Standard v1.1 compared to Twitter API v2
If you have been working with the standard v1.1 followers/ids, v1.1 followers/list, v1.1 friends/ids, or v1.1 friends/list endpoints, the goal of this guide is to help you understand the similarities and differences between the standard and Twitter API v2 follows lookup endpoints.
- Users per request limits
- Users per request limits
- Endpoint URLs
- App and Project requirements
- Response data formats
- Request parameters
Both the standard v1.1 and Twitter API v2 follows lookup endpoints accept either OAuth 1.0a User Context and OAuth 2.0 Bearer Token. Therefore, if you were previously using one of the standard v1.1 follows lookup endpoints, you can continue using the same authentication method if you migrate to the Twitter API v2 version.
Depending on your authentication library/package of choice, Bearer Token authentication is probably the easiest way to get started and can be set with a simple request header. To learn how to generate a Bearer Token, see this OAuth 2.0 Bearer Token guide.
Users per request limits
The standard v1.1 endpoints allows you to return up to 5000 users per request. The new v2 endpoints allows you to return up to 1000 users per request. To return a full 1000 users, you will need to pass max_results=1000 as a query parameter; you can then pass the next_token returned in the response payload to the pagination_token query parameter in your next request.
- Standard v1.1 endpoints:
(list of user IDs who are followers of the specified user)
(list of users who are followers of the specified user)
(list of user IDs the specified user is following)
(list of users the specified user is following)
- Twitter API v2 endpoint:
(list of users who are followers of the the specified user ID)
(list of users the specified user ID is following)
App and Project requirements
The Twitter API v2 endpoints require that you use credentials from a developer App that is associated to a Project when authenticating your requests. All Twitter API v1.1 endpoints can use credentials from standalone Apps or Apps associated with a project.
Response data format
One of the biggest differences between standard v1.1 and Twitter API v2 endpoint versions is how you select which fields return in your payload.
For the standard endpoints, you receive many of the response fields by default, and then have the option to use parameters to identify which fields or sets of fields should return in the payload.
The Twitter API v2 version only delivers the user id , name, and username fields by default. To request any additional fields or objects, you wil need to use the fields and expansions parameters. Any user fields that you request from this endpoint will return in the primary user object. Any expanded Tweet object and fields will return in an includes object within your response. You can then match any expanded objects back to the user object by matching the IDs located in both the user and the expanded Tweet object.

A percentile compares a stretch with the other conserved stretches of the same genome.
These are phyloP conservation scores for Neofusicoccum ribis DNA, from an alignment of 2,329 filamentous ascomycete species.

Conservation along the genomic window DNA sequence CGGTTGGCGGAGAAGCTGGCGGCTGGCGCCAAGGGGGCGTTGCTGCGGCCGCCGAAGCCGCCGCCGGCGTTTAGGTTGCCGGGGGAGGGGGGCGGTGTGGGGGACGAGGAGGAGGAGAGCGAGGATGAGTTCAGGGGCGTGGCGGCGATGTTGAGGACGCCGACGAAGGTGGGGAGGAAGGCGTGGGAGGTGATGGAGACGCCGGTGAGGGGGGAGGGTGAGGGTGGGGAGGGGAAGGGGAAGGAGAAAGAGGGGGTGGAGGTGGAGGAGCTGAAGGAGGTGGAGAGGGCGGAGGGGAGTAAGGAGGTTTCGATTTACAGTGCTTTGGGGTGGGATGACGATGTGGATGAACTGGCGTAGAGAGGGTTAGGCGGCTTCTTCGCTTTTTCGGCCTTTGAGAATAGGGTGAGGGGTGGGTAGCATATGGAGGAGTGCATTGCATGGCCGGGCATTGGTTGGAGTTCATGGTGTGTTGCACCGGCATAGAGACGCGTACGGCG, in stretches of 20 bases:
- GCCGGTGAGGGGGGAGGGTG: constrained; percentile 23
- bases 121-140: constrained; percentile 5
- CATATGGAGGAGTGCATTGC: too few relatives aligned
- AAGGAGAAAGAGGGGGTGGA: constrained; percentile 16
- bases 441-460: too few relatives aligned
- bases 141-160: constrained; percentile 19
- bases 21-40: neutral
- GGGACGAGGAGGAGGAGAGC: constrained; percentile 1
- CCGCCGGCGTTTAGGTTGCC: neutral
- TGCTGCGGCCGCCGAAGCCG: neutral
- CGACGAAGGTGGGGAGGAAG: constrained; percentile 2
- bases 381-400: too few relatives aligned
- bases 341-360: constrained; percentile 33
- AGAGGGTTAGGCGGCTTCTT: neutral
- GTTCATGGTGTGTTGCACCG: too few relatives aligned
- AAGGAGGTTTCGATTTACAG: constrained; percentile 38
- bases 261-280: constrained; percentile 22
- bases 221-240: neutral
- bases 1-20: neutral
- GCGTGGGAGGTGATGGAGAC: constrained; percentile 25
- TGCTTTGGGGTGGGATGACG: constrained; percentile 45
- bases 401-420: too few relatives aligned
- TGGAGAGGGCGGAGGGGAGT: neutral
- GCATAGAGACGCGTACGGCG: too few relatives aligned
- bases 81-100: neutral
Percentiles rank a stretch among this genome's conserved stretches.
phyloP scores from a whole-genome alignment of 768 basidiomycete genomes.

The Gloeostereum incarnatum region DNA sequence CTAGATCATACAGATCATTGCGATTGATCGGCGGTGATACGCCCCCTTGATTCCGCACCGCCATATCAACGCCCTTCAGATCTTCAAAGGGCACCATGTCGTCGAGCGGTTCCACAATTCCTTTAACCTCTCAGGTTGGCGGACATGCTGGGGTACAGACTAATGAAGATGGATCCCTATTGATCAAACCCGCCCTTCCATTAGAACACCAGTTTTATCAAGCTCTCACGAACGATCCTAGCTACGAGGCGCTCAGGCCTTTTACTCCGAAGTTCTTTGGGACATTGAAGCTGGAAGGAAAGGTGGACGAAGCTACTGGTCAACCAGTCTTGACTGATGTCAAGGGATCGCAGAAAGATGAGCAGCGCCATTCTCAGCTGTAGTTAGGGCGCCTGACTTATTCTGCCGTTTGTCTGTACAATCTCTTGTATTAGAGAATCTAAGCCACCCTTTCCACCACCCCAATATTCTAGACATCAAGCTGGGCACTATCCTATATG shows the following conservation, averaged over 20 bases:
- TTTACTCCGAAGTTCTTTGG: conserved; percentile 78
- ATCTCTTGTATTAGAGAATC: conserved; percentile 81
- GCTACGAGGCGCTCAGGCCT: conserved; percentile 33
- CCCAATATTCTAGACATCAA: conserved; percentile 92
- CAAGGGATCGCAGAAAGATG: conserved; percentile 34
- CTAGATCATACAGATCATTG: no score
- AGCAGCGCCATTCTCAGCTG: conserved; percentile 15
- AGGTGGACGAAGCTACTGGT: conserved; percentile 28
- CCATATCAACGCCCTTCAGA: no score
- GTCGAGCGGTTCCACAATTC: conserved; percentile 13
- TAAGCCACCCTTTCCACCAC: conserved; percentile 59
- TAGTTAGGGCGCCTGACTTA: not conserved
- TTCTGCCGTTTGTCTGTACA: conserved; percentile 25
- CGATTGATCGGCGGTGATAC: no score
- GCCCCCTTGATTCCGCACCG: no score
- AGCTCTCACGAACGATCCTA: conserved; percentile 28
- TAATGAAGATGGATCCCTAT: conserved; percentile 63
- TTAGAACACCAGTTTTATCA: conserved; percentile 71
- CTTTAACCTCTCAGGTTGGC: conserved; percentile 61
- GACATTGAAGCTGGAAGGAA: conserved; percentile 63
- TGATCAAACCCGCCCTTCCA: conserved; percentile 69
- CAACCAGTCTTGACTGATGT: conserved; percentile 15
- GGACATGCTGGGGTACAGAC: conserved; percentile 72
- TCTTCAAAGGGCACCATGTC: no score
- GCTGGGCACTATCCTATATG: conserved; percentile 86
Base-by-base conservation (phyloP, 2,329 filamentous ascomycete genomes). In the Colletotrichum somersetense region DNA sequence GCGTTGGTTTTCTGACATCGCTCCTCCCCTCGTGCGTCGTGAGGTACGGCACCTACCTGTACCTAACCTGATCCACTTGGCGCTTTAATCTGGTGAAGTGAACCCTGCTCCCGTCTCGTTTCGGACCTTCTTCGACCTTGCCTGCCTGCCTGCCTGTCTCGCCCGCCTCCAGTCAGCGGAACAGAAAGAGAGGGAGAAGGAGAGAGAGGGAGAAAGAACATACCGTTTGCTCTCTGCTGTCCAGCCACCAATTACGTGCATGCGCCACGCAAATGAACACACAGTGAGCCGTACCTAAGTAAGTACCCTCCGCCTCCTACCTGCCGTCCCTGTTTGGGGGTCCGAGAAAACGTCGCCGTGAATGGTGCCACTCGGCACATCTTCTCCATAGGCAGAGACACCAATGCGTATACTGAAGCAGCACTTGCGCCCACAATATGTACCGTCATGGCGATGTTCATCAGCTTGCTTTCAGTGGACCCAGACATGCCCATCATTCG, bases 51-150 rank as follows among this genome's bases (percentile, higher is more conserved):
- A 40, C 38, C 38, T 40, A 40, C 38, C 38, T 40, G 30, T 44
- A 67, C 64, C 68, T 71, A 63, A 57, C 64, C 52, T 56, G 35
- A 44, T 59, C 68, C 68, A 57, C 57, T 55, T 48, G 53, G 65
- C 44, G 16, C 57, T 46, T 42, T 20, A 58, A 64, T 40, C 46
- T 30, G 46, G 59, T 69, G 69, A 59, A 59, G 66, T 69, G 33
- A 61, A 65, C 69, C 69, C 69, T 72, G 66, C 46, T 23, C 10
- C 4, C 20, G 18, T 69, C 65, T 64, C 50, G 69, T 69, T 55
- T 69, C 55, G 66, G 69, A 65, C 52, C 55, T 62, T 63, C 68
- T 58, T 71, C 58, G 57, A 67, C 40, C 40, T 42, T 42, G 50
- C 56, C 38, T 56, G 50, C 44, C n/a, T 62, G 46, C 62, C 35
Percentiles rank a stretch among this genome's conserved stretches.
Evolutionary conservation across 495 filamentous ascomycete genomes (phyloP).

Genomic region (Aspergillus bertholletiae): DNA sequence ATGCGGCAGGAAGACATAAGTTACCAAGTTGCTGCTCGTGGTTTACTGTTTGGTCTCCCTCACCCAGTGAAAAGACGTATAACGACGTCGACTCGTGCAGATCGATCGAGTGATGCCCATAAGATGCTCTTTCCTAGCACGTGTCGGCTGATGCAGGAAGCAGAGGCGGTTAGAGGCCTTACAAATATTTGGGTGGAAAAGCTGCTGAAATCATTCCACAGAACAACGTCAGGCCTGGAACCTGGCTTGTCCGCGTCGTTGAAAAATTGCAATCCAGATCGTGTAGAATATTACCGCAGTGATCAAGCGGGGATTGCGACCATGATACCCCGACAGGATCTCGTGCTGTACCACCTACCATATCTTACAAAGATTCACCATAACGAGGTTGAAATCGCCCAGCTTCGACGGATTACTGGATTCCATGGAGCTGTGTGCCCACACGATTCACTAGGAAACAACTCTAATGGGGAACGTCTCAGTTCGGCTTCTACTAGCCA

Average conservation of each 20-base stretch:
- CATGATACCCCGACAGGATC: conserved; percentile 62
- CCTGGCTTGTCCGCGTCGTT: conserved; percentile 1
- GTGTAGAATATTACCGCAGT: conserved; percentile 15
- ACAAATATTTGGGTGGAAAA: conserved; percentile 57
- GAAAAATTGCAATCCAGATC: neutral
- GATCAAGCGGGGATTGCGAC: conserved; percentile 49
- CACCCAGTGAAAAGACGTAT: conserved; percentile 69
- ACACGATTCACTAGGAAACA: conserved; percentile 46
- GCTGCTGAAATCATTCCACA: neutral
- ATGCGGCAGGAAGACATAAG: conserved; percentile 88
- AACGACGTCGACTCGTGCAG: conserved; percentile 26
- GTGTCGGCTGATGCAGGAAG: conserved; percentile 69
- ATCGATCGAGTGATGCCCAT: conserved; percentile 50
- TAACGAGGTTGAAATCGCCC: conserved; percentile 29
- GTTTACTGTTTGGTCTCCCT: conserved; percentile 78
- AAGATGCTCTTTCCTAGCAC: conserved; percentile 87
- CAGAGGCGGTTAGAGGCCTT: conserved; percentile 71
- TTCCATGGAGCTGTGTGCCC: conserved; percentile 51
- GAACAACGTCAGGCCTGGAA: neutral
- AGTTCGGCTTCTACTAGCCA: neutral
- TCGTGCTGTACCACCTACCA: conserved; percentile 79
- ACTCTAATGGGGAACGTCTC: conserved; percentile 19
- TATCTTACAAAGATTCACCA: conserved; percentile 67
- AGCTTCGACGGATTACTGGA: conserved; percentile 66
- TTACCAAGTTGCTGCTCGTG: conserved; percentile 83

We encourage you to read more about these new parameters in their respective guides, or by reading our guide on how to use fields and expansions.
We have also put together a data format migration guide which can help you map standard v1.1 fields to the newer v2 fields. This guide will also provide you the specific expansion and field parameter that you will need to pass with your v2 request to return specific fields.
- At the JSON root level, the standard endpoints return Tweet objects in a statuses array, while Twitter API v2 returns a data array.
- Instead of referring to Retweeted and Quoted "statuses", Twitter API v2 JSON refers to Retweeted and Quoted Tweets. Many legacy and deprecated fields, such as contributors and user.translator_type are being removed.
- Instead of using both favorites (in Tweet object) and favourites (in user object), Twitter API v2 uses the term like.
- Twitter is adopting the convention that JSON values with no value (for example, null) are not written to the payload. Tweet and user attributes are only included if they have a non-null values.
We also introduced a new set of fields to the Tweet object including the following:
- A conversation_id field
- Two new annotations fields, including context and entities
- Several new metrics fields
- A new reply_setting field, which shows you who can reply to a given Tweet
The following standard v1.1 request parameters accepted two request query parameters (user_id or screen_name). The Twitter API v2 only accepts the numerical user ID, and it must be passed as part of the endpoint path.